Last month I had a whirlwind trip to southern California to help my sister and her family move. Almost as fantastic as being in CA with my sister and her family was travel itself. Between driving, multiple flights, and layovers, I spent over 8 hours each way traveling. Traveling by myself. Getting coffee when I wanted coffee. Listening to playlists, journaling, reading, talking only when I wanted to talk and being allowed to ignore everyone around me. Even more amazingly, I had window seats on each of my four flights.
After landing in San Francisco, Bakersfield, and Phoenix, coming into Seattle was a breathtaking explosion of color (gray skies aside). It was the first week of November and the ground was covered in shades of orange, red, and browns. Music cranked up and fingers cramped from the frantic writing of the previous hour, I paused in awe.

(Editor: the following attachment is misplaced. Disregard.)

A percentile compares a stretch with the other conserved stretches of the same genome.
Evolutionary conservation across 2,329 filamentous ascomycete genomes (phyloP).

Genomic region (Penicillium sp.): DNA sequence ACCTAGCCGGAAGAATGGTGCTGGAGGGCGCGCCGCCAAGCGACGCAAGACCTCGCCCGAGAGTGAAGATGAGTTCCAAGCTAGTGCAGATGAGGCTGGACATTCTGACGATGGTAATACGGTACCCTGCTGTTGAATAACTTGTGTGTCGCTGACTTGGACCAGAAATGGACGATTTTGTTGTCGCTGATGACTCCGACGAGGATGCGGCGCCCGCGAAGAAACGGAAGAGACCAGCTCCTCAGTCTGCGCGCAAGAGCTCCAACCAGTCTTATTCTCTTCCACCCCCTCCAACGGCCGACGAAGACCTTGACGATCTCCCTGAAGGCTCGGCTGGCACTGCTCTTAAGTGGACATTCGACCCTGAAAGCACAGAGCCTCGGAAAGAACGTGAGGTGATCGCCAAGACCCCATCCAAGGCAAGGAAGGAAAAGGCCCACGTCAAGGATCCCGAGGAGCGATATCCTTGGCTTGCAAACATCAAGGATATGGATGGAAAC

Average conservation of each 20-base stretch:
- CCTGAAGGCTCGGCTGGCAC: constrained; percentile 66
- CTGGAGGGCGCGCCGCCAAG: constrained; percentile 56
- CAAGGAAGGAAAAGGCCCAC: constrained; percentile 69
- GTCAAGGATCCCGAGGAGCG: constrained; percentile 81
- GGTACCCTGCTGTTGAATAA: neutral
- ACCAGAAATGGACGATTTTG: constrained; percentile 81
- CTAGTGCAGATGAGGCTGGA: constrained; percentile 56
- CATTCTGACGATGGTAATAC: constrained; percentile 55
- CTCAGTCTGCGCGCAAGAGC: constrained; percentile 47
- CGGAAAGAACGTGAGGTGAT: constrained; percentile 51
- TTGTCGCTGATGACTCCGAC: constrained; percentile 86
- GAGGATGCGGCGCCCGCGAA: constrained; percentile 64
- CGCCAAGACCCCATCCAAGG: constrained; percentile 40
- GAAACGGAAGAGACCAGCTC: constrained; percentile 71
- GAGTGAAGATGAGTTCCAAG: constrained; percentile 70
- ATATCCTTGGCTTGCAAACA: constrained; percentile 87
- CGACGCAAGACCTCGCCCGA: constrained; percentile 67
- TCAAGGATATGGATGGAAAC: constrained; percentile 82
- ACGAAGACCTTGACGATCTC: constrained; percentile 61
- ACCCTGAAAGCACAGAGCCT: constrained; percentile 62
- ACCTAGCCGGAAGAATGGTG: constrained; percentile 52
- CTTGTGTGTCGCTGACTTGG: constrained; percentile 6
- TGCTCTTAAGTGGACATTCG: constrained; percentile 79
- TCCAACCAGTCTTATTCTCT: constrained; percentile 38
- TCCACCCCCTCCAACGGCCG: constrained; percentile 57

Then the thought, they’re dying. All those trees, those vibrant leaves falling off to be raked and trampled. All of it is death and it’s stunning. A little irritation crept in and I wondered to the Lord, “Why do you give these trees such grace and beauty in dying?” Dying is so ugly. I’m admiring trees about to be stripped and naked, but I can say from firsthand experience that when I’m stripped down there’s nothing lovely to speak of, no shiny glory reflecting.
I began taking inventory of losses. Not only my own, but around me. There have been deaths within our church that have been very hard losses this year. Close friends of ours who have been obedient to the Lord in pursuing adoption for years have had the door close and will not be adding those specific children to their families. Whether it’s been literal death, death to dreams, to plans that we even thought were the Lord’s, to relationships, to having a lifeline of a sister move states away… I ticked them off thinking none could be compared to the glory of dying trees.
Well Lord, I suppose it’s not the same anyway. The trees are dying this year but next year they’ll have new life. They die to give way to new life, which really isn’t the same as the losses and forms of death I’m complaining about.